This means WAR.

Yesterday, I noticed that one of the wires had come off our new deer fence - in the corner - behind a compost bin - not a convenient place for deer to leap, so I didn't put it at the top of my priorities. We were out until late last night at a band concert and I completely forgot about it.

This morning I went out into the garden and found fresh scat at the scene of a horrible crime: the corn has all been snipped, neatly, as if it had been given a haircut. It was a similar story at the bean patch and in the butternut squash patch.

the break-in

DNA evidence


butternut squash

pole beans
This is the last straw.

How deer-proof do we have to make this place, anyway???

Our gates are still not done, so we've taken to leaning boards up against each one - I'm about ready to sharpen them into pikes. The poor UPS people and the meter readers are wondering why we've banned them from our yard.

deters delivery guys, but not deer
I'm discouraged, maybe even a little depressed. But I'm not beaten!!!!! Priority one this weekend: gates and reinforcement. Meanwhile, I might have to cowboy camp in the garden.

Today has been very nice; I was unexpectedly released from work, as the kids went on a field trip and they had enough parents attending! The first thing I did was take a nice long walk with Joe, in the lower woodland elevations of Las Trampas Regional Wilderness. I almost never get to ramble with the dog anymore, and it was really lovely - extraordinarily peaceful and idyllic.

wild plums

wild blackberries

a trickle of water in the creek

wild grapevines growing up a tree

native honeysuckle, about to bloom

native mallow

shelf fungus
Then I came home and started on my list of chores. Always first up, weeds. The bermuda grass and bindweed are coming up all over the place in the North Garden. "Tenacious" is an understatement.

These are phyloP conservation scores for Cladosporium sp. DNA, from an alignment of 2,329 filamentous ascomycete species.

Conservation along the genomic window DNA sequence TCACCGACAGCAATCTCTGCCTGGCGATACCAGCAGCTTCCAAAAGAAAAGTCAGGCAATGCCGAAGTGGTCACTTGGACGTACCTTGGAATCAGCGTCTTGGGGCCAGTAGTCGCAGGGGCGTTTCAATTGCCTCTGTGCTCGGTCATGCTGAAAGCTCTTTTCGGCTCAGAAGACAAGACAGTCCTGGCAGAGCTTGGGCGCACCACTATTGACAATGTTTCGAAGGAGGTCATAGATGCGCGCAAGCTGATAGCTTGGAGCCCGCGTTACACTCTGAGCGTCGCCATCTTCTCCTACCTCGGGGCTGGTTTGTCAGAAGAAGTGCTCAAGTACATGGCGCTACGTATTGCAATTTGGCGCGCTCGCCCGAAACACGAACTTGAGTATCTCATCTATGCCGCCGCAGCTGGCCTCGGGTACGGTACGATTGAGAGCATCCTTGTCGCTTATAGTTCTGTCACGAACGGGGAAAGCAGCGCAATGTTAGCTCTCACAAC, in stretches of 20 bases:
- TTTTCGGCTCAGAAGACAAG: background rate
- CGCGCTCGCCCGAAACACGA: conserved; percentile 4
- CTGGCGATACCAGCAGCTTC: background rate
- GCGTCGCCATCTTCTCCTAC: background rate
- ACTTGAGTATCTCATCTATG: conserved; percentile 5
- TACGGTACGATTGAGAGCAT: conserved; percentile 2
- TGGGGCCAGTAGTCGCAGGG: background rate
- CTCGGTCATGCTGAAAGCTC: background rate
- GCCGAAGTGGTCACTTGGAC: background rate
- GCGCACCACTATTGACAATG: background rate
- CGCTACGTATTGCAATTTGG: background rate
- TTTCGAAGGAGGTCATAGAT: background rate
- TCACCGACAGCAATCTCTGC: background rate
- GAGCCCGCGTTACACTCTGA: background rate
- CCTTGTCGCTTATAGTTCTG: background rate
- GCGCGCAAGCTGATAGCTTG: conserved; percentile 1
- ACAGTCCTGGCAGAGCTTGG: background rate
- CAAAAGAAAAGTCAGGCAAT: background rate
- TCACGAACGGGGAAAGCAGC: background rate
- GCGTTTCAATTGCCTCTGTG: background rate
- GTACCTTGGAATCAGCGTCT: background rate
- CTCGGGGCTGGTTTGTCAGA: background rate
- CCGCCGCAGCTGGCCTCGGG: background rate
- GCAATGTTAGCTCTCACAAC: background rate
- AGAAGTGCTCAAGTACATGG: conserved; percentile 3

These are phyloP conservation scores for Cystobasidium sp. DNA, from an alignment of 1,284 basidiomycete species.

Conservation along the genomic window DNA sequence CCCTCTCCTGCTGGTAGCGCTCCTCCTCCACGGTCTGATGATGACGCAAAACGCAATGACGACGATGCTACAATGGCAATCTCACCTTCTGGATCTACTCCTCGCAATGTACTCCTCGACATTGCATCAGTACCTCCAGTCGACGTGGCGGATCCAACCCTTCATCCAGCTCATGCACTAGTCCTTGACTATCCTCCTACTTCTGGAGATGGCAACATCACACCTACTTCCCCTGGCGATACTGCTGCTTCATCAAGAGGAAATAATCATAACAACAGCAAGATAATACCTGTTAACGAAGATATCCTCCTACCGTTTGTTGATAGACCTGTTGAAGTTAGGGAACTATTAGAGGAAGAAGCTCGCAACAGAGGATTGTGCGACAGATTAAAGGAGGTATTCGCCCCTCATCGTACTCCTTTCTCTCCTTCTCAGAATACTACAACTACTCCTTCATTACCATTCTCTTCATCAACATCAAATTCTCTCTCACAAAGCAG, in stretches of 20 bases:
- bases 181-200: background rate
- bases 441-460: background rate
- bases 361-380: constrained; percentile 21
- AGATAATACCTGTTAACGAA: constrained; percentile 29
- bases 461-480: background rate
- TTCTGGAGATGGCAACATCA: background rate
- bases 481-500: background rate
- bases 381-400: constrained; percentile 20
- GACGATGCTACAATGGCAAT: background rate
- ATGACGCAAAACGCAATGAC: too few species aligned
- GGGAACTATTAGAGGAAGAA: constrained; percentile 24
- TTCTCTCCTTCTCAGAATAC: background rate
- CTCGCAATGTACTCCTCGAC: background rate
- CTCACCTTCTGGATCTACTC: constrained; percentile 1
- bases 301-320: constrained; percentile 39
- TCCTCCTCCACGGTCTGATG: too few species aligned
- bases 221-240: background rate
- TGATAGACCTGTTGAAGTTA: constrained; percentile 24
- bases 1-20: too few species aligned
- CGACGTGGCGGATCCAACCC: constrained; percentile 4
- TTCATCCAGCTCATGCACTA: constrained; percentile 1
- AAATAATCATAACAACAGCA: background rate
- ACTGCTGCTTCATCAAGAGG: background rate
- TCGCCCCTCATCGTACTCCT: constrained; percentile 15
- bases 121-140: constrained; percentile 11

Evil #1: Bermuda Grass

Evil #2: Bindweed
As I was weeding and giving supplemental water (and moaning to myself about deer), I noticed that the huckleberry was full of ripe fruit! So I stopped for a snack. These berries are delicious - smaller than blueberries, but quite similar. 

The tomatoes are already reaching jungle proportions. A combination of good starts and good soil, I guess. We haven't had very hot weather, so I can't imagine what they'll do once it gets truly warm.

The peaches are ripening, and getting large. Soon it will be time for frozen peach smoothies again!

We got a new rain barrel, so I set it up. Tom will have to get the downspout adjusted over to the screened opening.

Dad brought over five bags of fresh sawdust and I spread the contents of three of them in the coop. The chickens have gotten noisy lately. They aren't annoying like a barking dog, and they aren't terribly loud, but there is a constant clucking and hooting which I didn't expect. Several of them have gotten their combs and wattles, and I'm expecting to see some egg laying starting next month. They love to dig down through fresh sawdust and take baths in it. They have gotten braver about coming close to me, and I often feel them peck the rivets on my jeans or the ends of my shoelaces, while I'm kneeling and working in their coop. And they come close when they see me heading over with fresh kale from the garden. But when I clean the coop or change the water, you'd think I was a terrorist. They just can't seem to calm down at those times, or maybe they just forget that I'm the person who gave them greens earlier in the morning. I understand now why people think chickens are dumb. It's because they ARE. However, they are cute and funny, and a nice addition to the garden (despite all the hooting and quarreling!).